When the ankles over-pronate, it throws everything out of alignment. The bones in the feet can actually shift over time, and the muscles and tendons in the leg and ankle will twist. This places
repetitive stress on the ligaments, tendons, joints and muscles of the foot, which can cause injury. If your feet are over-pronating, you may notice your muscles feet unusually tired when you way or
stand, or they may ache. But symptoms will vary by your weight, age and activity.
It is important to identify the cause of overpronation in order to determine the best treatment methods to adopt. Not all treatments and preventative measures will work equally well for everyone, and
there may be a little trial and error involved to get the best treatment. A trip to a podiatrist or a sports therapist will help you to establish the cause of overpronation, and they will be able to
tell you the best treatments based on your specific degree of overpronation and the cause. Overpronation has many causes, with the most common reasons for excessive pronation listed, low arches,
flexible flat feet, fallen arches, gait abnormalities, abnormal bone structure, abnormal musculature, bunions, corns and calluses.
People with overpronation may suffer from pain in the knees, hips, and low back. Overpronation itself does not necessarily cause any other symptoms but is a contributing factor of many foot
conditions such as Plantar Facsiitis, Heel Spur Syndrome, Posterior Tibialis Tendon Rupture or Tendonitis, Hallux Valgus, Bunion Deformities, Metatarsalgia, Hallux Limitus or Hallux Rigidus, Hammer
Toes, and Morton?s Neuroma.
One of the easiest ways to determine if you overpronate is to look at the bottom of your shoes. Overpronation causes disproportionate wear on the inner side of the shoe. Another way to tell if you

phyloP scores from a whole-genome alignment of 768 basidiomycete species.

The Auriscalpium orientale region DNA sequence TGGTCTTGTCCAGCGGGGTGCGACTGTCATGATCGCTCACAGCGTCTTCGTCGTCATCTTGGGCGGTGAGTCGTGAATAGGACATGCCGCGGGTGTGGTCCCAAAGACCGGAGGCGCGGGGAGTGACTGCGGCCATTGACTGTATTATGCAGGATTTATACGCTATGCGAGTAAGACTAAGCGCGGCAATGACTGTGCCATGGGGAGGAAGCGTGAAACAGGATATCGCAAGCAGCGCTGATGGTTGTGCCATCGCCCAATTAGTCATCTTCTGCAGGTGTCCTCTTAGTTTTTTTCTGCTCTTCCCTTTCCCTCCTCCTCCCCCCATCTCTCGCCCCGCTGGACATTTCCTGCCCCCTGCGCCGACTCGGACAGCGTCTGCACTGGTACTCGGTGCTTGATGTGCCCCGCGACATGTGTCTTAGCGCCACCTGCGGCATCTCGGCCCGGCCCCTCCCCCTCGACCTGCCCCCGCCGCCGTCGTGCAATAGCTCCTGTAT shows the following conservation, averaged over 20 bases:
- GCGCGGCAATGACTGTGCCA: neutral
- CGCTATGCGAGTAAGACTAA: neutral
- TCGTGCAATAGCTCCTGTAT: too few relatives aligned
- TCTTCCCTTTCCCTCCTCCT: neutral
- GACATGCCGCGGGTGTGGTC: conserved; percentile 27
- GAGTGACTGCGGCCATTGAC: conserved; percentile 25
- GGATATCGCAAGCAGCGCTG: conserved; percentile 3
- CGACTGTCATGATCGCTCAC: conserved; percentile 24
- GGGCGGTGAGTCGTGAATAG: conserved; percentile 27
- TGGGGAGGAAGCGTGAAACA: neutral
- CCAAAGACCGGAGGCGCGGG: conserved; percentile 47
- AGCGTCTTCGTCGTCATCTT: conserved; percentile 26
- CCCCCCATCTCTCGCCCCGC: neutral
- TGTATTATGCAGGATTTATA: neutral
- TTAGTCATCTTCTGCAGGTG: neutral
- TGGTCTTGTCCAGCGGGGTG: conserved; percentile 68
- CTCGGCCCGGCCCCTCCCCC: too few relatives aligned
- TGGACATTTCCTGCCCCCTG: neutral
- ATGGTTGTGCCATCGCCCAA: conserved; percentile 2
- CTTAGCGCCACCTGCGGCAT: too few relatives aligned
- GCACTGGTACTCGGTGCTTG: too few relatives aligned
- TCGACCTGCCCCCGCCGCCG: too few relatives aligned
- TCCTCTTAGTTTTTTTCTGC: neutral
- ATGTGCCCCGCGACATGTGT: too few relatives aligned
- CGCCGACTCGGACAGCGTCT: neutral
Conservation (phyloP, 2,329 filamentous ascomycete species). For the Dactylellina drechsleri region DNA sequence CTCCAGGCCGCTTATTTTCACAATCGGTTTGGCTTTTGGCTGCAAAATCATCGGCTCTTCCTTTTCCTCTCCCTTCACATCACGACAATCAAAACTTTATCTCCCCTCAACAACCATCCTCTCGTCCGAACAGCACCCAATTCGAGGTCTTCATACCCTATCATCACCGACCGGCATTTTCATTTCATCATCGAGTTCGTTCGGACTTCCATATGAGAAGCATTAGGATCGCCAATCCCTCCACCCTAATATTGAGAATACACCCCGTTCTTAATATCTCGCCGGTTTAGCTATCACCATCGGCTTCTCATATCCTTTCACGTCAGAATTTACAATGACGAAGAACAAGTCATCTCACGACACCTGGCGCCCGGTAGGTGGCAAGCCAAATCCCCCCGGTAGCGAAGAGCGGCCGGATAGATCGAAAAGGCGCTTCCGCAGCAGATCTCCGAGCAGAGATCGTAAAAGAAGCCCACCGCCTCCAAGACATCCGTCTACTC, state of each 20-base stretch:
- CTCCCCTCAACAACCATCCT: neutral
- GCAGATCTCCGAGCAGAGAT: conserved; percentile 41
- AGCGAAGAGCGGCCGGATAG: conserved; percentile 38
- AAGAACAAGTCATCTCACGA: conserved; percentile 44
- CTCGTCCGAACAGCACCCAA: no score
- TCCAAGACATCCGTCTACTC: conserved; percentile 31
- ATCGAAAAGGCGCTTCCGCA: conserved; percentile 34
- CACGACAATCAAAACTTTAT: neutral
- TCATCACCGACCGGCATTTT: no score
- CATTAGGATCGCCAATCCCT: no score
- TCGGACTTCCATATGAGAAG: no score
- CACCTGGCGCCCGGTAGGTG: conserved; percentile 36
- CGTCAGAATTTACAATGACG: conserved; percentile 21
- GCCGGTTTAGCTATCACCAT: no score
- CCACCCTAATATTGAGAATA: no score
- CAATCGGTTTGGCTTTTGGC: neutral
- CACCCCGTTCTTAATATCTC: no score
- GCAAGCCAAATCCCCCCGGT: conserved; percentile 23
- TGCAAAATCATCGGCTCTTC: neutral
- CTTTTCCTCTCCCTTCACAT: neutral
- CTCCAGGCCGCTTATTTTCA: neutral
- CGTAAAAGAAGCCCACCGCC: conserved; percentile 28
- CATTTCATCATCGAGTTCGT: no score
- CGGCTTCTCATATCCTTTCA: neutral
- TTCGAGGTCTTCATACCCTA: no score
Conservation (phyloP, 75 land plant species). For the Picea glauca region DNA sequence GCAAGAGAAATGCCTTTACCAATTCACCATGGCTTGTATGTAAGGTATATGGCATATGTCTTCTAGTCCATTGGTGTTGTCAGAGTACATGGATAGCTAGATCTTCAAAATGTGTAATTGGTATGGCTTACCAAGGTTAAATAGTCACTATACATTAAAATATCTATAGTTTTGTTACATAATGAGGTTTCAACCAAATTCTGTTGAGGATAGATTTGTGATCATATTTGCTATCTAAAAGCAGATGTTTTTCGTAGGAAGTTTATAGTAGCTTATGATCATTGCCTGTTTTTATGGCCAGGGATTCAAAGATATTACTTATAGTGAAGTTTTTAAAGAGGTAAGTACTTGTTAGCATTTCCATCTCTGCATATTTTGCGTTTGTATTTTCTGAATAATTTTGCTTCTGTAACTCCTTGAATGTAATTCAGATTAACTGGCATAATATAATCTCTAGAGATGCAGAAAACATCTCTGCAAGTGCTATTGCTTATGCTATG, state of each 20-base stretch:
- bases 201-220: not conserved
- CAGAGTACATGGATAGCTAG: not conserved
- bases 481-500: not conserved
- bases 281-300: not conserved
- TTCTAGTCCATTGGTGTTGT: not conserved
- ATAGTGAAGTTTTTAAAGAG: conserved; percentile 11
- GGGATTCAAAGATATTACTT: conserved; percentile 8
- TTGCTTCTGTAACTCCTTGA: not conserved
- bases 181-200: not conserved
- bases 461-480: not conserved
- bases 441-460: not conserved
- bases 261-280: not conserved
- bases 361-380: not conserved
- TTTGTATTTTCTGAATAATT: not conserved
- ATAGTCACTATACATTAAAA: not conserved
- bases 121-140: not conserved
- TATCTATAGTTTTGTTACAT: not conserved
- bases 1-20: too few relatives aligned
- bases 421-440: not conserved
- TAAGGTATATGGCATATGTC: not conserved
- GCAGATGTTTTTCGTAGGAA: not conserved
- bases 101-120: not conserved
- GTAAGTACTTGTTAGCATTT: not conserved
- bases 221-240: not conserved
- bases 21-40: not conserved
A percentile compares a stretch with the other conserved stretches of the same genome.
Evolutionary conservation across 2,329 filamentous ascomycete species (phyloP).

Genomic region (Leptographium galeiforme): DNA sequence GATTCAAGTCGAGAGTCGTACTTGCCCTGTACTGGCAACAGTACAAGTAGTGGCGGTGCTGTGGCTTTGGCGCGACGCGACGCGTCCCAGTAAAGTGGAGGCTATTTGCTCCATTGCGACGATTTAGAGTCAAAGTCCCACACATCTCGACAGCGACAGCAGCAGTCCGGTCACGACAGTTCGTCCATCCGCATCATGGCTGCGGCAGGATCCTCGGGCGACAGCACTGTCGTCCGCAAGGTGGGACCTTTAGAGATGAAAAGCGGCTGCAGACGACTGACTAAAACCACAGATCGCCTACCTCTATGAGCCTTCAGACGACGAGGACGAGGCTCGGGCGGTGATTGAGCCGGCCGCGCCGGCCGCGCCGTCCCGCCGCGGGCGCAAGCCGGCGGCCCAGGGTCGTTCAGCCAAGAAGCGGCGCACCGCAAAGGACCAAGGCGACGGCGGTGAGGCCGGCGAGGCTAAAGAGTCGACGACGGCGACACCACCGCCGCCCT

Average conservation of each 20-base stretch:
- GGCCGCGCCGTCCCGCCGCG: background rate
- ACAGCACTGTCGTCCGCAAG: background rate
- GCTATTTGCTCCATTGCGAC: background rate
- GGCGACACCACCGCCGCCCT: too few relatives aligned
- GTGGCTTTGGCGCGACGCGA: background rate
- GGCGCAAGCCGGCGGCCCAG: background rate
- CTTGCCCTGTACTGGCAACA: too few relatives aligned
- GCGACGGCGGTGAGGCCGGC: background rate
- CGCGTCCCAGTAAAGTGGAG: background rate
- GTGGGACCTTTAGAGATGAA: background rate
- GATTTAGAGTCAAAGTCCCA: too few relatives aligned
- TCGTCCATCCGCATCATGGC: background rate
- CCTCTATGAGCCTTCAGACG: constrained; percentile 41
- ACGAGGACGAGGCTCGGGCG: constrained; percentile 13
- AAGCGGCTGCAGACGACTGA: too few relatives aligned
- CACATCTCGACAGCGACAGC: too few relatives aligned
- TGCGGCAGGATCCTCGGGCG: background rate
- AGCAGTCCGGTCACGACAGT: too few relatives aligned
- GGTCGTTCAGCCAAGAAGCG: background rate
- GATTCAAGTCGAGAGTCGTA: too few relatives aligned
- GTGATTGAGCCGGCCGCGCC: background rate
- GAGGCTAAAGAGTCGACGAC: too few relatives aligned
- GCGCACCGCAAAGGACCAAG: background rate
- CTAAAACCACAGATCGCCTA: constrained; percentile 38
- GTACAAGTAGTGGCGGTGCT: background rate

might overpronate is to have someone look at the back of your legs and feet, while you are standing. The Achilles tendon runs from the calf muscle to the heel bone, and is visible at the back of the
ankle. Normally it runs in a straight line down to the heel. An indication of overpronation is if the tendon is angled to the outside of the foot, and the bone on the inner ankle appears to be more
prominent than the outer anklebone. There might also be a bulge visible on the inside of the foot when standing normally. A third home diagnostic test is called the ?wet test?. Wet your foot and
stand on a surface that will show an imprint, such as construction paper, or a sidewalk. You overpronate if the imprint shows a complete impression of your foot (as opposed to there being a space
where your arch did not touch the ground).
Non Surgical Treatment
Treatment with orthotics will provide the required arch support to effectively reduce excessive pronation and restore the foot and its posture to the right biomechanical position. It should be
ensured that footwear has sufficient support, for example, shoes should have a firm heel counter to provide adequate control.
Firstly, a thorough and correct warm up will help to prepare the muscles and tendons for any activity or sport. Without a proper warm up the muscles and tendons around your feet, ankles and lower
legs will be tight and stiff. There will be limited blood flow to the lower legs, which will result in a lack of oxygen and nutrients for those muscles. Click here for a detailed explanation of how,
why and when to perform your warm up. Secondly, flexible muscles are extremely important in the prevention of most ankle and lower leg injuries. When muscles and tendons are flexible and supple, they
are able to move and perform without being over stretched. If however, your muscles and tendons are tight and stiff, it is quite easy for those muscles and tendons to be pushed beyond their natural
range of motion. To keep your muscles and tendons flexible and supple, it is important to undertake a structured stretching routine.